In recent years attempts have been made to develop an automated system of refraction, and instruments are now commercially available. They are, however, still expensive and not always accurate when there are opacities in the optical media, or when the patient overaccommodates. One further way of assessing the refractive error without asking the patient any questions is by making use of the visually evoked response. This is the name given to the minute electrical changes detectable over the back of the scalp when the eyes are exposed to a repeated stimulus, usually a flashing checkerboard. When fine checks are viewed, interposing different lenses can modify the response. This method is of great interest but it is still not reliable and takes time to perform.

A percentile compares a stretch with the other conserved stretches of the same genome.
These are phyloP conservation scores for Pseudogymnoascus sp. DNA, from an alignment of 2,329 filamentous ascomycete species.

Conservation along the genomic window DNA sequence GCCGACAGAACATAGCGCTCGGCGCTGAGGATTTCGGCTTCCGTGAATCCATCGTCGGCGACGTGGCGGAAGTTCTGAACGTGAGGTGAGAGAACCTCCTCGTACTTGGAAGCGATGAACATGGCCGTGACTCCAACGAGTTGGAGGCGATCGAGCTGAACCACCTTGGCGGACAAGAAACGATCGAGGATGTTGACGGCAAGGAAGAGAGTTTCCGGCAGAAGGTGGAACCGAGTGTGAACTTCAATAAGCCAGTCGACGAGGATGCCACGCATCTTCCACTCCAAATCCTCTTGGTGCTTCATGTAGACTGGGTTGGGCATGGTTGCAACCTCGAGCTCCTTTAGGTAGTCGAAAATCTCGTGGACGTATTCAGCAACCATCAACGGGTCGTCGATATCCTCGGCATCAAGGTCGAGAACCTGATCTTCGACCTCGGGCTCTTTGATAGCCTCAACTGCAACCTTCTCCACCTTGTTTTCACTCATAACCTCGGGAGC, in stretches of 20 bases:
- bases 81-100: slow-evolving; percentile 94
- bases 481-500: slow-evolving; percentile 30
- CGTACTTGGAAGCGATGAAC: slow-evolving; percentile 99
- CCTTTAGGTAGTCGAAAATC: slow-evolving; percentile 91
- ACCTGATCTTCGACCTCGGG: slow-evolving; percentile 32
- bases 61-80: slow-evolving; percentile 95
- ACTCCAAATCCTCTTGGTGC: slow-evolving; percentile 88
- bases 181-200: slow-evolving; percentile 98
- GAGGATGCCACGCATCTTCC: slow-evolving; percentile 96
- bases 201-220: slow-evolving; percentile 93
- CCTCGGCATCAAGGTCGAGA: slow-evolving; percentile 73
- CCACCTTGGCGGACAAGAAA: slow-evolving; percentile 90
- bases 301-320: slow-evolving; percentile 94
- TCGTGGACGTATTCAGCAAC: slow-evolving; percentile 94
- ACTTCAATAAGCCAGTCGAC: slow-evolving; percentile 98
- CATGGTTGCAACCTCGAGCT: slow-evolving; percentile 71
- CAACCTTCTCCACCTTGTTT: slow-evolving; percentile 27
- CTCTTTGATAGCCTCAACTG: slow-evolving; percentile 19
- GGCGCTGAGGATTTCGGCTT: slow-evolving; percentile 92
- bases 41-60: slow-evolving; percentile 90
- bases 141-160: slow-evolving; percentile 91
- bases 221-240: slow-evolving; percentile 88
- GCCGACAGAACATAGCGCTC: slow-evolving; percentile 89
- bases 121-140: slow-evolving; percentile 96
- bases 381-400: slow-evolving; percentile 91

Considering the importance of the measurement of visual acuity, it is not surprising that a number of tests have been developed for this, but the simple Snellen chart remains an essential part of any doctor's surgery. It must be remembered that this is a measure of function in the centre of the visual field only and it is possible to have advanced loss of peripheral vision with normal visual acuity, as is seen sometimes in patients with chronic glaucoma or retinitis pigmentosa. The assessment of the rest of the visual field has also been standardised and a number of instruments have been developed to measure it. These have already been described in Chapter 3 together with various other measurements of different aspects of vision.
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